My guest blogger today is the prolific Marilyn Meredith, author of the Deputy Tempe Crabtree mystery series, and the Rocky Bluff PD series (as F.M. Meredith). She’s here today to talk about dialogue and give us some tips on how she makes her dialogue sound so normal and natural. Marilyn?
Though you want dialogue to be realistic sounding, don’t copy how we really talk such as: “Hello, how are you.” “I’m fine, and you?” Leave all this greeting stuff and comments about the weather out unless it is important to the plot.
Dialogue should do one of two things: Move the plot along or reveal character.
Said and asked are better than the multitude of other dialogue tags such as responded, agreed, etc.
Better still use the character’s action as a dialogue tag instead. “No way.” Dan pulled out his gun.
Or use description as a dialogue tag. Cynthia’s silk skirt swirled around her long legs. “Are you coming or not?”
Go easy on the exclamation points. If the dialogue is exclamatory enough, an exclamation point is unnecessary. An exclamation point should never be used in narrative. Elmore Leonard said, “Use only one exclamation point in a novel.”
Don’t ever have a character tell someone something that they already know to get information across. Maybe it is something that ought to be in narrative, but be careful of an information dump.
When writing, start a new paragraph every time a new person speaks or does something. This will help the reader follow what is going on.
Even if the conversation is between two people, if it goes on for long, put in a dialogue tag so that the reader knows who is talking. Of course, if there is a big difference in how each person speaks, this won’t be necessary.
For instance, if one person is educated, his grammar will be perfect. Another might use lots of clichés, or use poor grammar. If someone is from the south, he/she will speak differently than someone from New York. Another might not use complete sentences. Listen to people carefully (eavesdropping works) and watch for different speech patterns.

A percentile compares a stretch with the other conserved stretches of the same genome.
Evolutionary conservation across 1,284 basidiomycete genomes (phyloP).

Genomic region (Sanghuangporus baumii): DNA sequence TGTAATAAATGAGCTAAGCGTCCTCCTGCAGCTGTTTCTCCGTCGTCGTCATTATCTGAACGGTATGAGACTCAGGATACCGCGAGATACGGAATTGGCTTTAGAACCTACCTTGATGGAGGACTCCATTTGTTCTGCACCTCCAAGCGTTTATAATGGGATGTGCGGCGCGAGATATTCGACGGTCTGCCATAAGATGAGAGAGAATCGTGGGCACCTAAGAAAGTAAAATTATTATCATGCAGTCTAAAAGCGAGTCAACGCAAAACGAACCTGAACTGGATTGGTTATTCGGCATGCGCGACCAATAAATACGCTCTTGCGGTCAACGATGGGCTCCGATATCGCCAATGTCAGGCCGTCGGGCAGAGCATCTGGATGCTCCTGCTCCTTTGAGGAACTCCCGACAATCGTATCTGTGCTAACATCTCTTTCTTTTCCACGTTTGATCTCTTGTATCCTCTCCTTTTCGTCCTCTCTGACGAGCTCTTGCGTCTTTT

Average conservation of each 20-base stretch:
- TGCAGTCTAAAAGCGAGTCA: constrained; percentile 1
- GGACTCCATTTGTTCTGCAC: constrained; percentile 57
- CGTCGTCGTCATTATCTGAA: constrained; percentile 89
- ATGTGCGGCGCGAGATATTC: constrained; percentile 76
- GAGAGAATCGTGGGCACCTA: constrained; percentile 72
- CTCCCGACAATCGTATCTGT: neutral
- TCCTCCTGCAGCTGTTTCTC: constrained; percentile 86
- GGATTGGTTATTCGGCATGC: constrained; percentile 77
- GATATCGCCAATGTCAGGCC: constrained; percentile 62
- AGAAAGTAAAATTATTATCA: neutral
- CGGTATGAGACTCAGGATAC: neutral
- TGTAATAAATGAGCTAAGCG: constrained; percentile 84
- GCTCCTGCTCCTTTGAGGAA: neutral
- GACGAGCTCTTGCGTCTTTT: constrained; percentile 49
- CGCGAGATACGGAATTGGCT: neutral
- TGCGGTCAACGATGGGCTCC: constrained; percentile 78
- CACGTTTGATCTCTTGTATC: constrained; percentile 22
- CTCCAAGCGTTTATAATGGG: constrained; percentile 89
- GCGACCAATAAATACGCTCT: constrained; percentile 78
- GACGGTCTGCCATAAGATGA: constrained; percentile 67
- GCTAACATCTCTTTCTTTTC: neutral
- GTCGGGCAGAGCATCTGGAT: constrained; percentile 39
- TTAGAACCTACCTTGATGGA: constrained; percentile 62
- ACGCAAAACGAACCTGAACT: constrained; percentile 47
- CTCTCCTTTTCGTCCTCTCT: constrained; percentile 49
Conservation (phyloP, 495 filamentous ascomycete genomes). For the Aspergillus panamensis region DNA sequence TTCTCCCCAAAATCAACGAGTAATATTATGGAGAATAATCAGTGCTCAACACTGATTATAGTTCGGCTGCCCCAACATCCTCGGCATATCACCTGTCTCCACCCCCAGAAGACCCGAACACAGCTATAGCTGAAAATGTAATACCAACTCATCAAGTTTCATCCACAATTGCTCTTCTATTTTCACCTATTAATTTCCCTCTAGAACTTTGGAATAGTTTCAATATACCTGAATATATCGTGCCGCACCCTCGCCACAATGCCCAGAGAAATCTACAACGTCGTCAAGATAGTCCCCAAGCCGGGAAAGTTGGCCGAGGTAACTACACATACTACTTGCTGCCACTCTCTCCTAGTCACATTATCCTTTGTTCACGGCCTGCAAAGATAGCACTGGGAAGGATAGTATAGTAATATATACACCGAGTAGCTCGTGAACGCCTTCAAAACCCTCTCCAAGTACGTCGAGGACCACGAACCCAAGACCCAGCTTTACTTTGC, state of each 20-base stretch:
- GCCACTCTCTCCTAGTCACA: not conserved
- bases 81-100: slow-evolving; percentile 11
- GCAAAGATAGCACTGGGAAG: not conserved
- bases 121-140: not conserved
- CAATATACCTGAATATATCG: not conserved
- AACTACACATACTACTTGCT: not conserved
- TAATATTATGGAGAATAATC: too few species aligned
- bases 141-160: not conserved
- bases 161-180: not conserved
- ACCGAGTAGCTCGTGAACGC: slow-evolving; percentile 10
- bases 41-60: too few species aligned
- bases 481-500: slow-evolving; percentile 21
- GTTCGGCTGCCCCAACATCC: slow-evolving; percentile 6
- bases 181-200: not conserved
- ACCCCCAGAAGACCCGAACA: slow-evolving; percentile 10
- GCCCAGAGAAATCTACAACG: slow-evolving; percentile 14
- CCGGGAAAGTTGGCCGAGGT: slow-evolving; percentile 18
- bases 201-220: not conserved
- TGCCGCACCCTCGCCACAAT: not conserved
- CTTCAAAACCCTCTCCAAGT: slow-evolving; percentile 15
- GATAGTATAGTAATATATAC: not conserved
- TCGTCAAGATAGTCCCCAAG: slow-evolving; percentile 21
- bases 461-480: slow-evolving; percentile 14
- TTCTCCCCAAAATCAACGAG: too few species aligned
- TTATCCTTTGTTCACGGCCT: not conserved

Never have one person speak for long periods of time—when we’re talking to one another, we interrupt, change the subject, etc.
Be sure that the reader knows where the dialogue is taking place. I’ve read too many books where I had no idea where the characters were having their conversation.
And my last tip, beware of talking heads. This means we need to see the characters and what they are doing while the conversation is going on. No one sits or stands perfectly still while talking—and this bring you back to the fact that you can use an action as a dialogue tag.
Phil scratched his head. “What do you expect me to do about it?”
Thanks for some great advice, Marilyn! I know I learned a lot today. What about you, readers? Any comments or questions for Marilyn?
Marilyn Meredith is the author of the Deputy Tempe Crabtree mystery series, and the Rocky Bluff P.D. series under the name F. M. Meredith. She taught writing for Writers Digest School for 10 years, and has given seminars and classes at various writing conferences and workshops all around the country and in Hawaii. She lives in the foothills of the Sierra in central California.
The tranquility of Bear Creek is disrupted by a runaway fugitive, a vicious murderer, and a raging forest fire. Deputy Tempe Crabtree is threatened by all three.
My webpage: http://fictionfoyou.com
Blog post: https://marilynmeredith.blogspot.com
Amazon Page: Marilyn Meredith
Facebook: Marilyn Meredith
My books are available in all the usual places.